“In the bank, we had a really good work ethic and to set goals and work hard to achieve them. It’s not just about planning for what’s in front of you; you need to think about five or 10 years down the track and understand where you want to be and how you’re going to get there.

“We’ve always had really defined plans and goals we work towards. We want to be relaxing a bit more and be in a position where if we want to travel, we can do that in the next few years”

To achieve those goals, the couple are 100% committed to producing fruit every season and ensuring their trees are in optimum health for both the season they’re in, and for the following year ahead.

With growing in her blood – Maria’s Italian family grew fruit and vegetables in Whakatane – it’s clear Maria has a natural affinity for horticulture and everything Maria has learned about growing avocados has come from sheer hard work and surrounding herself with the right people. 

 “When I’m in the orchard, I’m living and breathing it. I’m visually in tune with the trees. I’m always thinking ‘what next’ and what their requirements are. That comes from a lot of reading, understanding your trees and having a passion for what you do.

“AVOCO technical manager Colin Partridge says the best fertiliser you can put into your orchard are the grower’s footprints. You need to invest that time in going around and looking at your trees. That comes from experience and it takes a few years to understand what you’re looking at. Over time you learn how to manage some trees differently.”

Working with the right people

Their corporate background has also taught them to think hard about the people they surround themselves with. They believe they made the right choice to supply AVOCO who, with its team of experienced marketers and technical advisers, have their best interests at heart.

 “You have to pick the right people to make your journey with you and we believe we’ve done that. Without those people, it makes life really challenging. Growing avocados is a serious business now and there’s real potential to make money if you have the right people on your side. We don’t leave our future in other people’s hands, we are actively involved in the decision-making process and collaborate with our contractors, keeping the best people around us.”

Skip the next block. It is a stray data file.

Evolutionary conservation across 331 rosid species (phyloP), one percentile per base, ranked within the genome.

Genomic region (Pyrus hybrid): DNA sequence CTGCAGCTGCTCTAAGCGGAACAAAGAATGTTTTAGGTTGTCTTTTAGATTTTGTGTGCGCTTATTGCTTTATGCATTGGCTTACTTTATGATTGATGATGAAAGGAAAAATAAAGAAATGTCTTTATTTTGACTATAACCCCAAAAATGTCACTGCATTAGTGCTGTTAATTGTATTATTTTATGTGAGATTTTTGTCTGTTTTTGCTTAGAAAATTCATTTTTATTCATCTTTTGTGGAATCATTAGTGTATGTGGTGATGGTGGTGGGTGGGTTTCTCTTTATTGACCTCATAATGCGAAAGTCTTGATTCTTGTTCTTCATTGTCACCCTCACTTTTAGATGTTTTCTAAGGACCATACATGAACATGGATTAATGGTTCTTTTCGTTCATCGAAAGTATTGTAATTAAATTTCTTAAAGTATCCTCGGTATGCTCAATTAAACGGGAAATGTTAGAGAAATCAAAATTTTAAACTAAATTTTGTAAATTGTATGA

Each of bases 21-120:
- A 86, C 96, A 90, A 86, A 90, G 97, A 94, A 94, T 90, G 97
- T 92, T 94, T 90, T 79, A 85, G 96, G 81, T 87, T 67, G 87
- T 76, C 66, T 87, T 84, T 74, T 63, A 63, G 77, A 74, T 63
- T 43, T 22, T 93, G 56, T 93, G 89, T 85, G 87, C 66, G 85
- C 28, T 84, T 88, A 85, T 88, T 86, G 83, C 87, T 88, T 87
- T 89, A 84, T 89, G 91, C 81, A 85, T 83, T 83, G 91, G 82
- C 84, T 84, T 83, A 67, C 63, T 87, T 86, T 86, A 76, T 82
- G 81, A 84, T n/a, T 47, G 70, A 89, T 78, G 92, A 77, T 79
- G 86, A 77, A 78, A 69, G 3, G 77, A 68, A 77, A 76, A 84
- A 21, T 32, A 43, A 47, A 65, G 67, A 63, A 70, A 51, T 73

Maria believes smaller blocks in the Bay of Plenty could increase their earnings if they treated their blocks more like a business, and less like a lifestyle block. There is even greater potential for production growth with the New Zealand Avocado Industry investing in more research and development to improve orchardist best practices and future proof the industry’s growing potential.

Maria is a coordinator for one of the Avocado Industry Council’s Canopy Management Working Groups which aims to identify and evaluate pruning techniques. Its research work she enjoys seeing everyone benefit from as the industry matures.

“We are on the 3rd tier of a 10-tier ladder and compared to the kiwifruit industry, our industry still has a lot of evolving to do. Research is a big part of that.

“I think we can learn a lot from other industries as well – we don’t have to reinvent the wheel.”

As the avocado industry becomes more successful, Maria can see a time when it may need to start controlling fruit and tree volumes to maintain their values. “It’s a matter of controlling supply to match demand to keep grower returns high, this could be through licencing or other measures…. it’s all about profitable margins at the end of the day.

“At the moment, we need more supply and more consistent cropping so exporters like AVOCO can better meet customer demand. But it’s important to be mindful of how that balance could change.

“We’re always looking forward.”